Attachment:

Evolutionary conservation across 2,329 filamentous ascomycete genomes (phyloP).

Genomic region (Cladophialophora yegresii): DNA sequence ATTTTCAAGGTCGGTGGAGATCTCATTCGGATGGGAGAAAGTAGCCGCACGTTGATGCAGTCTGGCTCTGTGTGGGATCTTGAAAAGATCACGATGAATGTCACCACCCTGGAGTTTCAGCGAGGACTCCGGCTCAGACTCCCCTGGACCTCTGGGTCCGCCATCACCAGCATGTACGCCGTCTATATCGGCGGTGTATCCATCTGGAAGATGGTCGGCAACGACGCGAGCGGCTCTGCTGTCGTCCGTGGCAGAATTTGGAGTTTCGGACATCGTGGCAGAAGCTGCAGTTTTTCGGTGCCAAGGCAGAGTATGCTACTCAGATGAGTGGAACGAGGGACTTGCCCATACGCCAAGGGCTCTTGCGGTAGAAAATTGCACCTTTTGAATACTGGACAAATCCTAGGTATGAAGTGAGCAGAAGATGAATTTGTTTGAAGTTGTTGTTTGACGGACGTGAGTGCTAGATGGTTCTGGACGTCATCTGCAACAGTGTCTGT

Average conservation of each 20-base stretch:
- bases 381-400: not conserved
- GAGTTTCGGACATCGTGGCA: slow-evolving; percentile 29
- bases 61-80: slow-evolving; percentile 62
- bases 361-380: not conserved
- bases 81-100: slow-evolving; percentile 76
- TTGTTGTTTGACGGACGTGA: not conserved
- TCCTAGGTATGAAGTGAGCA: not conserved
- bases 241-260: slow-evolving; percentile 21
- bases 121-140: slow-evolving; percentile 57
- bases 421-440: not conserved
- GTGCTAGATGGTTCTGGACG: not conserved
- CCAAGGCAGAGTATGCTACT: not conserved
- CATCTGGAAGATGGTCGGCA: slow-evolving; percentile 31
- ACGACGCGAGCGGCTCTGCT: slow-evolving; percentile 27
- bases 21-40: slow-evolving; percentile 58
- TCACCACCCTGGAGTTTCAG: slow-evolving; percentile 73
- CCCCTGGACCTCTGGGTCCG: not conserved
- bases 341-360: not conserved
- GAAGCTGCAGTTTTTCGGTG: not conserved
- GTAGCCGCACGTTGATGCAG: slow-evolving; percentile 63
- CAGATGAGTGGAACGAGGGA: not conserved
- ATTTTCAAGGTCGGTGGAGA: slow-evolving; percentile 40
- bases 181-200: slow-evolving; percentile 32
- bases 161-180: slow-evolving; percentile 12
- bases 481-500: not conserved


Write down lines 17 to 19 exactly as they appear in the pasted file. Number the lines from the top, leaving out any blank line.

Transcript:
- ACGACGCGAGCGGCTCTGCT: slow-evolving; percentile 27
- bases 21-40: slow-evolving; percentile 58
- TCACCACCCTGGAGTTTCAG: slow-evolving; percentile 73